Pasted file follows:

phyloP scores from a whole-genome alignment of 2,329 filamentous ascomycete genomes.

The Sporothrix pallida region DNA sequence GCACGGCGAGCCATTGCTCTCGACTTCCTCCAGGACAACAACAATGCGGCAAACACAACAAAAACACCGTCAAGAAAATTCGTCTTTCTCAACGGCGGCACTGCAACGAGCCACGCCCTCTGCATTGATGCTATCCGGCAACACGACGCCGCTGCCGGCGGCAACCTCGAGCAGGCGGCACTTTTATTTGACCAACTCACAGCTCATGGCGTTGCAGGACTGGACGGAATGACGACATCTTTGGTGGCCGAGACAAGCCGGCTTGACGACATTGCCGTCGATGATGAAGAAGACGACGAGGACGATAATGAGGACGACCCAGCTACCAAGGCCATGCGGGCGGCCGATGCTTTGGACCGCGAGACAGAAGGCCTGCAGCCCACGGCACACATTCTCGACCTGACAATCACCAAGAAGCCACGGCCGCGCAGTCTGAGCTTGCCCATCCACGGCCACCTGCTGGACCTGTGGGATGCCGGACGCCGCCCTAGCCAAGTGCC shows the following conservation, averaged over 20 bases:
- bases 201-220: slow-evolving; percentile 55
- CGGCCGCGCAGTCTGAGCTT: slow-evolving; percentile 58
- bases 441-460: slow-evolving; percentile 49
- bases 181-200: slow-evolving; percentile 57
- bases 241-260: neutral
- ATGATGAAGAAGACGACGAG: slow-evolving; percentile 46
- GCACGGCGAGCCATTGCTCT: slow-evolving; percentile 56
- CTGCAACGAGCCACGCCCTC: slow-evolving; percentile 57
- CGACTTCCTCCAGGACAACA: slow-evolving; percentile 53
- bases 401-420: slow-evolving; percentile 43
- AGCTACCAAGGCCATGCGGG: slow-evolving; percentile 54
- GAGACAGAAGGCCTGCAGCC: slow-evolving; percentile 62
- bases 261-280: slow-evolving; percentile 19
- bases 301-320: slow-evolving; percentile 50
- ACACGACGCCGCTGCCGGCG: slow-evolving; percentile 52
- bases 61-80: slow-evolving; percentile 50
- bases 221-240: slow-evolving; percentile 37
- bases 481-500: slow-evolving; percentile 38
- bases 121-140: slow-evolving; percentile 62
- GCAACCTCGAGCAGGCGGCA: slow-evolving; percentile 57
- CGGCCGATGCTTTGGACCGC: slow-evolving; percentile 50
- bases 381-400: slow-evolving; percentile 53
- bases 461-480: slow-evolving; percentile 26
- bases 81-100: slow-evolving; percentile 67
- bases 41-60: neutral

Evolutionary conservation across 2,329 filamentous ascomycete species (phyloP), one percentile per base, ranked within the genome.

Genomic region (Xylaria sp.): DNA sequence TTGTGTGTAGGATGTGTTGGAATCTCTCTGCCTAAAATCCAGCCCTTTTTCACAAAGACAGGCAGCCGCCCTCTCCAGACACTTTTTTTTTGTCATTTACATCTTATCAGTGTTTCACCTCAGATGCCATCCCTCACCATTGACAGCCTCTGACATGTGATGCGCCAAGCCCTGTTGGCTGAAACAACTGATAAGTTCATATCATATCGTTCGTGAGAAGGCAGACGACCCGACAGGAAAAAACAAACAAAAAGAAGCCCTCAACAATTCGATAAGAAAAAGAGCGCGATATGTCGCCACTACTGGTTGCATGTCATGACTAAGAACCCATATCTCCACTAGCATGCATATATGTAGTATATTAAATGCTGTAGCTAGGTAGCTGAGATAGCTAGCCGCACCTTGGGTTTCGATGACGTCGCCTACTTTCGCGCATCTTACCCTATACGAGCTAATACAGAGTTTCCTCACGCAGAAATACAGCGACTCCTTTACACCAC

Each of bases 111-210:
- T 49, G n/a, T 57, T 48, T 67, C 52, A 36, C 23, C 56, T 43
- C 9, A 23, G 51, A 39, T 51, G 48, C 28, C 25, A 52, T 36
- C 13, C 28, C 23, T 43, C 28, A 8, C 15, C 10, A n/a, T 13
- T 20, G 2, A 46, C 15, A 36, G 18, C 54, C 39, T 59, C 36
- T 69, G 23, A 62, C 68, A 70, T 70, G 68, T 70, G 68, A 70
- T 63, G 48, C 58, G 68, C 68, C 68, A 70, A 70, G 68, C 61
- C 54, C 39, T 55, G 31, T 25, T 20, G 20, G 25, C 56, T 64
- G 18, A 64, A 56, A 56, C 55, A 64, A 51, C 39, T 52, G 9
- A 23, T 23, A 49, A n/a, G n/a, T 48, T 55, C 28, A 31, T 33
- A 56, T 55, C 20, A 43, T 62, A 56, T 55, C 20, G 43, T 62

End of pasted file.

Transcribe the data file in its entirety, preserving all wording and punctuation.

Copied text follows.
phyloP scores from a whole-genome alignment of 2,329 filamentous ascomycete genomes.

The Sporothrix pallida region DNA sequence GCACGGCGAGCCATTGCTCTCGACTTCCTCCAGGACAACAACAATGCGGCAAACACAACAAAAACACCGTCAAGAAAATTCGTCTTTCTCAACGGCGGCACTGCAACGAGCCACGCCCTCTGCATTGATGCTATCCGGCAACACGACGCCGCTGCCGGCGGCAACCTCGAGCAGGCGGCACTTTTATTTGACCAACTCACAGCTCATGGCGTTGCAGGACTGGACGGAATGACGACATCTTTGGTGGCCGAGACAAGCCGGCTTGACGACATTGCCGTCGATGATGAAGAAGACGACGAGGACGATAATGAGGACGACCCAGCTACCAAGGCCATGCGGGCGGCCGATGCTTTGGACCGCGAGACAGAAGGCCTGCAGCCCACGGCACACATTCTCGACCTGACAATCACCAAGAAGCCACGGCCGCGCAGTCTGAGCTTGCCCATCCACGGCCACCTGCTGGACCTGTGGGATGCCGGACGCCGCCCTAGCCAAGTGCC shows the following conservation, averaged over 20 bases:
- bases 201-220: slow-evolving; percentile 55
- CGGCCGCGCAGTCTGAGCTT: slow-evolving; percentile 58
- bases 441-460: slow-evolving; percentile 49
- bases 181-200: slow-evolving; percentile 57
- bases 241-260: neutral
- ATGATGAAGAAGACGACGAG: slow-evolving; percentile 46
- GCACGGCGAGCCATTGCTCT: slow-evolving; percentile 56
- CTGCAACGAGCCACGCCCTC: slow-evolving; percentile 57
- CGACTTCCTCCAGGACAACA: slow-evolving; percentile 53
- bases 401-420: slow-evolving; percentile 43
- AGCTACCAAGGCCATGCGGG: slow-evolving; percentile 54
- GAGACAGAAGGCCTGCAGCC: slow-evolving; percentile 62
- bases 261-280: slow-evolving; percentile 19
- bases 301-320: slow-evolving; percentile 50
- ACACGACGCCGCTGCCGGCG: slow-evolving; percentile 52
- bases 61-80: slow-evolving; percentile 50
- bases 221-240: slow-evolving; percentile 37
- bases 481-500: slow-evolving; percentile 38
- bases 121-140: slow-evolving; percentile 62
- GCAACCTCGAGCAGGCGGCA: slow-evolving; percentile 57
- CGGCCGATGCTTTGGACCGC: slow-evolving; percentile 50
- bases 381-400: slow-evolving; percentile 53
- bases 461-480: slow-evolving; percentile 26
- bases 81-100: slow-evolving; percentile 67
- bases 41-60: neutral

Evolutionary conservation across 2,329 filamentous ascomycete species (phyloP), one percentile per base, ranked within the genome.

Genomic region (Xylaria sp.): DNA sequence TTGTGTGTAGGATGTGTTGGAATCTCTCTGCCTAAAATCCAGCCCTTTTTCACAAAGACAGGCAGCCGCCCTCTCCAGACACTTTTTTTTTGTCATTTACATCTTATCAGTGTTTCACCTCAGATGCCATCCCTCACCATTGACAGCCTCTGACATGTGATGCGCCAAGCCCTGTTGGCTGAAACAACTGATAAGTTCATATCATATCGTTCGTGAGAAGGCAGACGACCCGACAGGAAAAAACAAACAAAAAGAAGCCCTCAACAATTCGATAAGAAAAAGAGCGCGATATGTCGCCACTACTGGTTGCATGTCATGACTAAGAACCCATATCTCCACTAGCATGCATATATGTAGTATATTAAATGCTGTAGCTAGGTAGCTGAGATAGCTAGCCGCACCTTGGGTTTCGATGACGTCGCCTACTTTCGCGCATCTTACCCTATACGAGCTAATACAGAGTTTCCTCACGCAGAAATACAGCGACTCCTTTACACCAC

Each of bases 111-210:
- T 49, G n/a, T 57, T 48, T 67, C 52, A 36, C 23, C 56, T 43
- C 9, A 23, G 51, A 39, T 51, G 48, C 28, C 25, A 52, T 36
- C 13, C 28, C 23, T 43, C 28, A 8, C 15, C 10, A n/a, T 13
- T 20, G 2, A 46, C 15, A 36, G 18, C 54, C 39, T 59, C 36
- T 69, G 23, A 62, C 68, A 70, T 70, G 68, T 70, G 68, A 70
- T 63, G 48, C 58, G 68, C 68, C 68, A 70, A 70, G 68, C 61
- C 54, C 39, T 55, G 31, T 25, T 20, G 20, G 25, C 56, T 64
- G 18, A 64, A 56, A 56, C 55, A 64, A 51, C 39, T 52, G 9
- A 23, T 23, A 49, A n/a, G n/a, T 48, T 55, C 28, A 31, T 33
- A 56, T 55, C 20, A 43, T 62, A 56, T 55, C 20, G 43, T 62